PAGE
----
Due largely to its association with the holiday season, English holly holds the most obvious link between people and this genus of plants. Its cultural symbolism can be traced back to the druids. It also appears in more contemporary use beyond winter decoration. For instance, famous boy wizard Harry Potter uses a wand made of holly wood.
The Garden’s biocultural collection highlights different kinds of relationships between people and these plants. Several species are used not as decor, but as a drink. Yerba mate, a beverage popular in South America, is made from Ilex paraguariensis. The same is true of Ilex guayusa. Both plants contain caffeine, and the leaves are dried and steeped as a tea. Our biocultural collection includes several commercially sold packages of yerba mate and guayusa.
There are records of other hollies being used in beverages because of their caffeine content. Yaupon tea, made from Ilex vomitoria, was used by Native Americans for hundreds of years. Traces of it have been found in pottery fragments at Cahokia Mounds State Historic Site in Illinois.
The species name vomitoria comes from its use in Native American rituals that included fasting and vomiting. Despite the name, the drink does not cause vomiting. Yaupon tea is making a modern-day comeback as more people rediscover its caffeinated property. We tried it ourselves, and it’s pretty tasty!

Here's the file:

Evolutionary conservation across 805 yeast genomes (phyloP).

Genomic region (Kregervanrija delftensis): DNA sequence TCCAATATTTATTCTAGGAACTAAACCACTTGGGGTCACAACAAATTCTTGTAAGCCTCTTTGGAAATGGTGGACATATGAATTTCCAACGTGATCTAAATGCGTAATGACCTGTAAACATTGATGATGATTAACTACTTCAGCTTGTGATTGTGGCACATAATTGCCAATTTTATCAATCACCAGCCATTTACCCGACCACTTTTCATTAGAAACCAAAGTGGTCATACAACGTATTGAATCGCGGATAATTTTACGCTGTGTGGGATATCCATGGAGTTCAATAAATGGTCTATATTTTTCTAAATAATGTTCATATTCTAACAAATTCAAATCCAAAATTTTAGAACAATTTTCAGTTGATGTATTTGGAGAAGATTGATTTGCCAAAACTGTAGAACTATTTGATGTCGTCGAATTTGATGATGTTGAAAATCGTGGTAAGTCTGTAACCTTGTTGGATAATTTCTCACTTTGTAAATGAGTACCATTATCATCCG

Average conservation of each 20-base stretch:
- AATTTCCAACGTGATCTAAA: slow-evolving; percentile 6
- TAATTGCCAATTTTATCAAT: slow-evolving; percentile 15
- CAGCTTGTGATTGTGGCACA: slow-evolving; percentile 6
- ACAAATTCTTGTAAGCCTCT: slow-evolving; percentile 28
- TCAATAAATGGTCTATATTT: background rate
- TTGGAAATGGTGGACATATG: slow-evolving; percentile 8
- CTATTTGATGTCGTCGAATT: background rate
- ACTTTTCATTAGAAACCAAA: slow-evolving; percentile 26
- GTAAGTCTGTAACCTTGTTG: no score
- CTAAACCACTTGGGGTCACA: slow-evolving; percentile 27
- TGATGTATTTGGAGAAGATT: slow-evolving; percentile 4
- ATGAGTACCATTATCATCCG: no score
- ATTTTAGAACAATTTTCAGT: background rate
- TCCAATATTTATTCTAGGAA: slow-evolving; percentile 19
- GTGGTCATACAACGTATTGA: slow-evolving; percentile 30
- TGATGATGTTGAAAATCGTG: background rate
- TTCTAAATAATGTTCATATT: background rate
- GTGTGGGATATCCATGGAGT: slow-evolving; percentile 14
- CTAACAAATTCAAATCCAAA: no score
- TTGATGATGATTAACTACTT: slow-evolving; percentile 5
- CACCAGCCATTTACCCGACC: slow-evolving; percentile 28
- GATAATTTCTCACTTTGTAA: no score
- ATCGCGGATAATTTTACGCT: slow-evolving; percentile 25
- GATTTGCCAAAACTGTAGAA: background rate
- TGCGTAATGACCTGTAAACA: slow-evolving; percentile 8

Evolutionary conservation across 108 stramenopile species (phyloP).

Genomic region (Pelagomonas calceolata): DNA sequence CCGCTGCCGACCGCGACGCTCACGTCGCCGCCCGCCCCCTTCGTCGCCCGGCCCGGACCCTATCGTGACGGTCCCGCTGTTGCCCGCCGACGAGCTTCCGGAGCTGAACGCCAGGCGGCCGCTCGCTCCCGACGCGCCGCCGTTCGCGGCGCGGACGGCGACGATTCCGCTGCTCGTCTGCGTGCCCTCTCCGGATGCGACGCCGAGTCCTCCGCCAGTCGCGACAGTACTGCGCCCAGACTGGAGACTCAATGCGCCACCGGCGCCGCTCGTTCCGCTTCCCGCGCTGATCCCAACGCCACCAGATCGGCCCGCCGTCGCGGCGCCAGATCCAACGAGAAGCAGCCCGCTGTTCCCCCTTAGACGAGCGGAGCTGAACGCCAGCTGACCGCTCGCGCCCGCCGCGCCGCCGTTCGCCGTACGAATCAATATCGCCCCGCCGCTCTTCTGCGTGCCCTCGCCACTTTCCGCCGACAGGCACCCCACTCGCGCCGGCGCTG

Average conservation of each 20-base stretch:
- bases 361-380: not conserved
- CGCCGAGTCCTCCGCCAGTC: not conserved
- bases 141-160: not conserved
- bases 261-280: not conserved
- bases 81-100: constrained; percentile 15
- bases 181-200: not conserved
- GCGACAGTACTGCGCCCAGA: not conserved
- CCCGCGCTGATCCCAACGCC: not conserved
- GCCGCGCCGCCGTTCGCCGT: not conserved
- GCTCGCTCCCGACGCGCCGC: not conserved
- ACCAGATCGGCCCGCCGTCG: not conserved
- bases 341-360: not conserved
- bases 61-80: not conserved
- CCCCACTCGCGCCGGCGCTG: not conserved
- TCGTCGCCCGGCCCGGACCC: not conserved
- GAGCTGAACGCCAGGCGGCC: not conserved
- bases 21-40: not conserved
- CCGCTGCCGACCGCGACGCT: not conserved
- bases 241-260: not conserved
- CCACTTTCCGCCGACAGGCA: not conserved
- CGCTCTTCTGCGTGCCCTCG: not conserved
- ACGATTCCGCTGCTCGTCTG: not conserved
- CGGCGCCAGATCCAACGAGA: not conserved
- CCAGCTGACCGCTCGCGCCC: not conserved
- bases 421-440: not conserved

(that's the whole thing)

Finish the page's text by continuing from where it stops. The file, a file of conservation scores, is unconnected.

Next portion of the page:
There are nearly 5,000 specimen data records for Ilex in the Garden’s online plant database, Tropicos. These records are tied directly to voucher specimens in the Garden’s Herbarium. The specimens were collected all over the world, and can be used by researchers to answer questions about species diversity that often lead to the discovery of new species.
St. Louis native and former Missouri Botanical Garden researcher Julian Steyermark described nearly 40 new species of holly in his career. Many of these species were collected in Venezuela, where Steyermark worked extensively. Among those species is Ilex davidsei, named for current Garden researcher Gerrit Davidse.
Vouchers collected by the Garden’s first director, William Trelease, can also be found in the Herbarium collection. Check out the mounted specimens included in this post. Can you spot the similarities and differences between these species?
The Garden’s Peter H. Raven Library has dozens of publications on its shelves dealing with holly. There are checklists and handbooks, guides to identification, and books about cultivation and home gardening. The collection also includes newsletters, bulletins, journals, and other publications from the Holly Society of America.
Exquisite images of Ilex species can be found in a number of works in the Garden’s rare book collection. Many of these illustrations have been digitized by the Garden or other institutions and made available online through the Biodiversity Heritage Library.
Cassidy Moody — Digital Media Specialist